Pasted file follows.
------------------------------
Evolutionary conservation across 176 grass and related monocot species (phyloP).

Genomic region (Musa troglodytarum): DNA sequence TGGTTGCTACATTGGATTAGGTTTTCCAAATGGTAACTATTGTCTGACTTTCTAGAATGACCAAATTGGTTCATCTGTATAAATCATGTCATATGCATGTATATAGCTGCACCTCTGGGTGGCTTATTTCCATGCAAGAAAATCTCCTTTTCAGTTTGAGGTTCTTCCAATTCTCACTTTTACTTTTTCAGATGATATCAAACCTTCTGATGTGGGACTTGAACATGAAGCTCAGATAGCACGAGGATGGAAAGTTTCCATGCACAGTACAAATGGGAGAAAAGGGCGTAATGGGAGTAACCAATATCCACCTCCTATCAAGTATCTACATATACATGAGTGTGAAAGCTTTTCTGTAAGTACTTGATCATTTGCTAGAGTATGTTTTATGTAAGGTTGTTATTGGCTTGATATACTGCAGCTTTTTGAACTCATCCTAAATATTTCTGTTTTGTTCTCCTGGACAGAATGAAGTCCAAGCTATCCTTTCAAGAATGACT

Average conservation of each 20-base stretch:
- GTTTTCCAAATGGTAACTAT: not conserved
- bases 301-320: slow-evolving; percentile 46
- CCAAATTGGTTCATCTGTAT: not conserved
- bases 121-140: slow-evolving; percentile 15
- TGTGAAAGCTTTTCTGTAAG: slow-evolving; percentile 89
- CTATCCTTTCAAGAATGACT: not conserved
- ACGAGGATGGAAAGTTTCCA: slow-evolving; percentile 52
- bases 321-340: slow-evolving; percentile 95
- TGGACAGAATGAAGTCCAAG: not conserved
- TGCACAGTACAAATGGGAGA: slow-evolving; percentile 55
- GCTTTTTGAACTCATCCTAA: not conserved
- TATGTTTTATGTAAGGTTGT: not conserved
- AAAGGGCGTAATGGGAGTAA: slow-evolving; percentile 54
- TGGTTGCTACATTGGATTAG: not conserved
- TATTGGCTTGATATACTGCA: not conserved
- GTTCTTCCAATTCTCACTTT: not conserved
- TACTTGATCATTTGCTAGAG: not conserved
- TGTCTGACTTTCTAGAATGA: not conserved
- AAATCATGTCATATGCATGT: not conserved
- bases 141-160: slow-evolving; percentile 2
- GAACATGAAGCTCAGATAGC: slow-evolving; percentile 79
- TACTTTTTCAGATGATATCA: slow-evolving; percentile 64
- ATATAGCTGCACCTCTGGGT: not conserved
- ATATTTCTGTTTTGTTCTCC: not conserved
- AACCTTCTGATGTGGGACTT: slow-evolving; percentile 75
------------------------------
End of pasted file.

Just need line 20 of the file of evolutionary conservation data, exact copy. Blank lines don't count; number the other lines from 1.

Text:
- TACTTGATCATTTGCTAGAG: not conserved